From: RoI’ve been wandering through your archived blogs and just read your rant from January, 2009, Don’t be fucking cheap. I confess: I meet five of the eleven listed requirements. You’re right; once a month I can afford to buy a new book. As an avid reader, I appreciate having permission to do so. It feels like I’ve just received a gift, something special and luxurious. Something to look forward to each month.
As a writer, I must bow to you again. If my work is sold, I want to be paid for it. When I’m giving too much attention to my job, and in the dumps about not having enough time to write, my friend, Suzanne, asks me the same question every time: “Who is waiting to read your book?” Now, when I hear her mantra, I will also ask myself, “Who is waiting to buy my book.”
So, I haven’t bought a new book this month, and I’d like to buy your new one. I have heard that authors receive differing amounts from the sales of their books depending on where and how they are purchased. How should I buy your Hild, then, so that you receive the most of my hard-earned money?
That post might be four years old but I haven’t changed my mind: if you can afford to buy a book–anyone’s book–please do.
In terms of Hild, I get more money from a hardcover sale than for an ebook. It’s a beautiful object (the handsomest trade book I’ve ever seen). Added bonus: the hardcover has a map, glossary, and pronunciation guide that you can flip to anytime while reading the main text. I find this much more difficult in the digital version, whether on a dedicated reader or an app on a mobile device.
Apart from money, though, there are many other perspectives for you, as a reader and writer, to consider.
- Do you want the book signed? If you do, then order Hild from a store where I’ll be signing around publication. At the moment, that’s three: Seattle Mystery Books and Elliott Bay Book Company the day after publication, and Eagle Harbor Book Co. the day after that. I’ll be signing for University Book Store and others later on.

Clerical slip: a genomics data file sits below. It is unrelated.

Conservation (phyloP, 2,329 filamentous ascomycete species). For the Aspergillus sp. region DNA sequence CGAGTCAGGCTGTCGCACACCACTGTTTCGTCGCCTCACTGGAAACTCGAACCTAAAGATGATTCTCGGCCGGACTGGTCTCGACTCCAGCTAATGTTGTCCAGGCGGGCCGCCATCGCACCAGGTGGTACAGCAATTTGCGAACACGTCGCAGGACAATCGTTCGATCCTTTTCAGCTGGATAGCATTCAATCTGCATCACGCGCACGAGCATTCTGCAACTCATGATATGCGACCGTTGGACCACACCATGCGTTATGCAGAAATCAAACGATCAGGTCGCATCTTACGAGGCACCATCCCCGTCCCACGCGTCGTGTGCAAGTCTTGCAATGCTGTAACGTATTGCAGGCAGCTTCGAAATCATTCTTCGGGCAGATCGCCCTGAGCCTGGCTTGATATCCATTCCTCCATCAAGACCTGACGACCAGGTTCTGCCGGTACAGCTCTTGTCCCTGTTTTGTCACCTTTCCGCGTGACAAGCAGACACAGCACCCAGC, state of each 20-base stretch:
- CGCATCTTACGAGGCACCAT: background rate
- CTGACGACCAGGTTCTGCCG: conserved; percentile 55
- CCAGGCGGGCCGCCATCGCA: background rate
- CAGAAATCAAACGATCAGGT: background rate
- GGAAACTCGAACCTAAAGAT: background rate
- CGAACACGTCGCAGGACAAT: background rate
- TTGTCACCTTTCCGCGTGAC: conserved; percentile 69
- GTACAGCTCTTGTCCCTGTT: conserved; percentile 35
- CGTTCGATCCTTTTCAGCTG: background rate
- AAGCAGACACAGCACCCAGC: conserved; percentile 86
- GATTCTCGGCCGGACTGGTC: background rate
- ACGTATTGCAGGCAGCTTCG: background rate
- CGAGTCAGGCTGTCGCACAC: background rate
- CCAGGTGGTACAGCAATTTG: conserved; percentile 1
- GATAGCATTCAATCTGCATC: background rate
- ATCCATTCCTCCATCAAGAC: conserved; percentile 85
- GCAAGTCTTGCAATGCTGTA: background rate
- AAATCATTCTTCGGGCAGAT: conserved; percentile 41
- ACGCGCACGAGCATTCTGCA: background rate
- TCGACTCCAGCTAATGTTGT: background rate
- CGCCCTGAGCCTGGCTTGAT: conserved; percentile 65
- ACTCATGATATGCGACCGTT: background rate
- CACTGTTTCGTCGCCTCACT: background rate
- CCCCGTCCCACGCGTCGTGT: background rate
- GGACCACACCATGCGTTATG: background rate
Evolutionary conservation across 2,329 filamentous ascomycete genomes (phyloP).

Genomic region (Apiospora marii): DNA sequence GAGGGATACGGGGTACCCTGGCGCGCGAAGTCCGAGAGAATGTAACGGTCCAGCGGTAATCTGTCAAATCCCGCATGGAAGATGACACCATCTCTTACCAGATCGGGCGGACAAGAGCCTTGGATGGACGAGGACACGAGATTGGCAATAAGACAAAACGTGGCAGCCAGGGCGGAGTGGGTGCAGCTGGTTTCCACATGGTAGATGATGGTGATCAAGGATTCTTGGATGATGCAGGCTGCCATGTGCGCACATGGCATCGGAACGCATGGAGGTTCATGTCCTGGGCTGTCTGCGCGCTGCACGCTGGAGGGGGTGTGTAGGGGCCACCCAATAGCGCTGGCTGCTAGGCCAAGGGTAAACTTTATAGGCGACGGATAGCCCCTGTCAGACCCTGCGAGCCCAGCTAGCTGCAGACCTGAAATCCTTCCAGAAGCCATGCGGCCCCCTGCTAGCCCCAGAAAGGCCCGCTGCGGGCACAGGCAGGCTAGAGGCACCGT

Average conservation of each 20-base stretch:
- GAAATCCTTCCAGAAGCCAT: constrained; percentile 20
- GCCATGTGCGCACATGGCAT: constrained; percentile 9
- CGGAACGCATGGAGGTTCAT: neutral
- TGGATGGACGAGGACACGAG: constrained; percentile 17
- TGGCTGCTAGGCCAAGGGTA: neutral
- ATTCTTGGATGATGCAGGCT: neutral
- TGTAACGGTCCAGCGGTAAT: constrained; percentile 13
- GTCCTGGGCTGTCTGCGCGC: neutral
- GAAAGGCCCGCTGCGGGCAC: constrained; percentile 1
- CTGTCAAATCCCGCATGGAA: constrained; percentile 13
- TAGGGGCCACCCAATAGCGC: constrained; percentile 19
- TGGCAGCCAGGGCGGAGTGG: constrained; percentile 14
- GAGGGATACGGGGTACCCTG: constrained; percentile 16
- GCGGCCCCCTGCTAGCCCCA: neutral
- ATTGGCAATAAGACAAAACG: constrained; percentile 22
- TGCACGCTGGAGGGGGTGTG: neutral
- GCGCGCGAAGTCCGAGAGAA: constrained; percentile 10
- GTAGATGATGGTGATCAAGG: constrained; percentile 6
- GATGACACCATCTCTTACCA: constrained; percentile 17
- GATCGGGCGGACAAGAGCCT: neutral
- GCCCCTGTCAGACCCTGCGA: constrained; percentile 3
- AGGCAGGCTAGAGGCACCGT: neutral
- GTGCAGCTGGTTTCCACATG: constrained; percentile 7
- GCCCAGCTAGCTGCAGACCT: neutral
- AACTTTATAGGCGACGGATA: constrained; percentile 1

- Do you want the book soon? If you pre-order a Kindle edition from Amazon, you’d get it first thing in the morning of Tuesday, 11.12.13. If you order a signed hardcover from SMB or EBCC or Eagle Harbor, I doubt you’ll see it before Friday–maybe later, depending on where you live/how they ship. (Booksellers, please correct me if I’m wrong.)
- Do you want to support a diverse book ecosystem? Buying from your local independent helps them keep their heads above water; it supports your community. A reader’s new book/writer discovery usually happens in physical stores. If book buying is reduced to Amazon, the world will be a less diverse and therefore less robust (and interesting) place for us all.
- Do you support libraries? Libraries are good for discovery, too–though in the US I get no extra money per book after the library system’s initial purchase of same. There again, borrowing is free: so why not buy a copy *and* order Hild from the library? That way, others who can’t afford to buy will have the opportunity to read, too.
However, if you can’t afford the hardcover ($20 and up, depending what kind of discount the retailer is offering), a digital copy ($11 or more, depending) will put money in my pocket. Do remember that if you buy an ebook from an independent online bookstore such as Wizard’s Tower Books, or Weightless–though I admit that I don’t know whether they’re stocking Hild–you’re supporting the small presses that run them.
In a perfect world, publishers would bundle print and digital offerings: you could buy the hardcover and get the ebook for a negligible additional sum. As a reader I’d buy many books that way. But sadly most publishers are not there yet.
Conclusion: buy as your needs direct. But if you can afford it, buy a hardcover–of Hild or any other book–from one of the independent book stores suggested by readers. It will help booksellers, and so publishers and writers and other readers.